In a way, that whole day is kind of a blur. Our workplace didn't close, despite the whole state of Ohio rolling up like a big carpet. I was stuck there, at Applebees, and only two tables came in. So we were sitting there, with all that news coverage on all those television sets. And that's when, to me, one of the most shocking things of that whole damn day happened.
I was watching the beginning of President Bush's televised address when one of the other servers came up and grabbed my arm.
"Hey," he said. "I need you to lead the birthday song for my table."
Do what? This guy was a nice enough fellow, but he was also a member of a church that doesn't believe in celebrating birthdays. The table he was referring to was a group of young women in their early twenties. All I could think of in that moment was the absolute irony, the insensitivity of his request. I threw his hand off my arm and snarled, "No one will ever have a birthday on September 11 again, you *bleepity-bleep* moron. Sing it your own damn self if it's so important to you."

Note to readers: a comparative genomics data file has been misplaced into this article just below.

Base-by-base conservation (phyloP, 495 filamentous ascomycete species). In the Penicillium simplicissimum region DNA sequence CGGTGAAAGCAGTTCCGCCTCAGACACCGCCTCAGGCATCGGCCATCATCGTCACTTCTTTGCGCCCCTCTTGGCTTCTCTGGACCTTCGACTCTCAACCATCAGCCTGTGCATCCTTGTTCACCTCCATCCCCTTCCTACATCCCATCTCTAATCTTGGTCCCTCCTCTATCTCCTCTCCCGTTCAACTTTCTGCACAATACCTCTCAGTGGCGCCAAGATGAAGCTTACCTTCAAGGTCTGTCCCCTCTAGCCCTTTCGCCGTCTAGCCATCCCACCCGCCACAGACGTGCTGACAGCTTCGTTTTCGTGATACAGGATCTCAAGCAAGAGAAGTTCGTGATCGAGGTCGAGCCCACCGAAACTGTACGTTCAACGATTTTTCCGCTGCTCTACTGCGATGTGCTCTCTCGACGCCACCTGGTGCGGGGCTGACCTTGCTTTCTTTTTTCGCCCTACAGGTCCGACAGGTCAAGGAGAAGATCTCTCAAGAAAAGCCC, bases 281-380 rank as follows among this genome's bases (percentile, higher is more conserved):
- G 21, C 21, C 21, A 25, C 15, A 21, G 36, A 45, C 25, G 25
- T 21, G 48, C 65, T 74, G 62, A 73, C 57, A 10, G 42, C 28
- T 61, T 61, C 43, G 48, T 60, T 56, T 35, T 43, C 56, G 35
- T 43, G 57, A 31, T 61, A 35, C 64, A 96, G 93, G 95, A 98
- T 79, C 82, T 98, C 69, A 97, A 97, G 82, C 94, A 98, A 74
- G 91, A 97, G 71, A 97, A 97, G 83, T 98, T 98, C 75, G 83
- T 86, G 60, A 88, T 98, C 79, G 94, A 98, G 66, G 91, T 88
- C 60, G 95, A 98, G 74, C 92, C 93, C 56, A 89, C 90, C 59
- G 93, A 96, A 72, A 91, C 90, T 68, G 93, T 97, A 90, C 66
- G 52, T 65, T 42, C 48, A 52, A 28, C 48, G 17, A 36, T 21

He looked kind of puzzled and said, "But I can't sing happy birthday--"
"God will forgive you for that quicker than for pretending that this--" and I pointed at the screen "--didn't happen."
He went away.
Strange. Now I don't remember what the President specifically said during that speech. I remember the feelings I had as I watched it, and the tiniest little moment of reassurance afterwards. I remember the phone call I got from a friend in New York who'd been off that day from work at Windows Over The World and thus escaped the destruction of the World Trade Center. I remember long hours of working to gather water bottles and shoes and non-perishable food and shipping it off to the rescue workers at Ground Zero. I remember the restaurant down the street, not two block from where I'm sitting now, pouring out every bottle of French wine from its incredible wine cellar into the street when France refused to cooperate in the allied war in the Middle East.